Last year, the Prime Minister envisioned a new and vibrant India by 2022, to bring about what he described as “dramatic improvement in overall socio-economic development of backward districts”.
Niti Aayog dutifully came up with a list of 115 most backward districts, including 35 affected by left-wing extremist violence. It was not the first time that the government’s focus was directed towards backward districts; between 1960 and 1996, no fewer than 11 committees were appointed to study rural backwardness.
Besides these committees, several other lists have been compiled, notably the No-Industries List of 1983 and the Planning Commission’s “Worst 100 List” of 1997.
Bihar, Rajasthan, Madhya Pradesh, Odisha and Uttar Pradesh didn’t have a single entry in the list of the best 100 districts of India in 2001. Along with West Bengal, they accounted for almost half ~ 49 per cent ~ of the worst performing districts.
These states comprised the backward group of states in 2001 and they remain so even in 2018. These districts represent the other India, eclipsed under a fast growing and modernising “shining” India.
They are caught in a permanent time warp, deprived of any opportunity for growth and left in the periphery of development. Extreme deprivation can provoke extreme reactions; no wonder these districts are in the Maoist belt stretching from Bihar to Andhra.
The Planning Commission had attempted to address the problem of backwardness in their typical methods ~ through committees and working groups which were focused on the methodology for identifying the backward districts rather than on the strategy to address backwardness.
So those who identified backwardness became progressively sophisticated, without ever recognising that a backward district will qualify for backwardness by any criteria.
Thus while in 1968, ‘commonsense’ parameters like per capita income, contribution of industry and mining, percentage of workers in factories, per capita electricity consumption, and lengths of surfaced roads and railways in relation to population were used, they were later refined to per capita foodgrain/ crop production, percentage of agricultural labourers in population, per capita industrial output etc.
Niti Aayog’s list of 115 districts was also made on the basis of an elaborate methodology, including 11 parameters like landless households depending on manual labour, institutional delivery, anti-natal care, stunting/ wasting of children, elementary dropout rate, adverse pupil-teacher ratio, number of households, households without water electricity or toilet, unconnected PMGY village etc. While nobody doubts the validity of any set of parameters, the focus on strategy is of paramount importance. And this appears to be missing.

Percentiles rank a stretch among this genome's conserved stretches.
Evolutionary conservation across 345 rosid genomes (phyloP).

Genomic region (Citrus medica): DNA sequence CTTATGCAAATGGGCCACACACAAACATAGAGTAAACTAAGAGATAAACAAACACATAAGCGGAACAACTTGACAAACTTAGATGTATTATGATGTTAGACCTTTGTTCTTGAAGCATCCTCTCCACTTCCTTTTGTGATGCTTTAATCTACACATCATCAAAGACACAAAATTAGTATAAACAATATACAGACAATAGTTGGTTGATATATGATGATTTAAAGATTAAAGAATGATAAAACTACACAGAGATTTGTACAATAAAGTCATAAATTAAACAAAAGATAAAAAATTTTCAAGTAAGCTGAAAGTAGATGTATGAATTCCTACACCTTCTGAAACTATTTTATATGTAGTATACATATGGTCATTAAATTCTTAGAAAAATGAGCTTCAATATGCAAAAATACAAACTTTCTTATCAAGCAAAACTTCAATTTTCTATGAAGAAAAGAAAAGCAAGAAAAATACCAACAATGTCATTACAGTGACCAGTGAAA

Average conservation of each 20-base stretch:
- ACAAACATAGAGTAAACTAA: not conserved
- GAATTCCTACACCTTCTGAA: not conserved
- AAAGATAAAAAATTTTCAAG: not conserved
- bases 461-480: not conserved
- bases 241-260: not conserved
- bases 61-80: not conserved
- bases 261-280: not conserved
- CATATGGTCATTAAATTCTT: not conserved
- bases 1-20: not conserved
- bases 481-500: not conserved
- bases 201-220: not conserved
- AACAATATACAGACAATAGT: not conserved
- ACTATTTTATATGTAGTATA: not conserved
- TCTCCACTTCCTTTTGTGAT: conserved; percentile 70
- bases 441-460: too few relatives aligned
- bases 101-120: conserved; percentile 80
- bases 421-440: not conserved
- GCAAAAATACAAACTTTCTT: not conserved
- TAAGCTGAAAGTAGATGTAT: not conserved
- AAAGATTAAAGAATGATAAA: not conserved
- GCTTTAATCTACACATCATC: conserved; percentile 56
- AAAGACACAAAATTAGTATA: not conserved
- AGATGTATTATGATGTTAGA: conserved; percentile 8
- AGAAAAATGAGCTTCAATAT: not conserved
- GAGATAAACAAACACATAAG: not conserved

Once the backward districts were identified, the Planning Commission mechanically prescribed fiscal and financial incentives like concessional finance from term-lending institutions and Central investment subsidy on capital investment for the promotion of industries.
But entrenched structural weaknesses accumulated over centuries of deprivation and neglect cannot be addressed by such gimmicks as incentives and subsides, and naturally these did not work. The Planning Commission’s own study revealed that Rs 1,394 crore spent between 1997 and 2002 in the Kalahandi-Bolangir- Koraput region failed to make a dent on poverty and deprivation.
Another Central scheme, the Backward Region Grant Fund (BRGF), was launched in 2007 for accessing central funding and thus bridge the critical gaps in infrastructure. It covered 272 districts in 27 States, with each district receiving funds depending on its population and area. During the 11th Plan (2007- 12), the total funds released under BRGF was Rs 21623 crore, and the allocation for the 12th Plan (2012-17) was Rs 29306 crore.
The 73rd Amendment to the Constitution in 1992 had made the Panchayati Raj institutions (PRIs) the principal arbiters in the development process. But PRIs lacked both capacity and resources and BRGF was designed for filling this developmental gap.
However, there was no mechanism for coordination between the BRGF and the other schemes to assimilate the developmental requirements into an integrated package covering districts, blocks and villages within the backward states.
A Planning Commission Evaluation Study on BRGF for 2007-2011 covering 31 districts had noted that the poorer a state, the less was the fund utilisation. Of the meagre funds coming to the states, a trickle reached the districts and only a third of the funds received were utilized.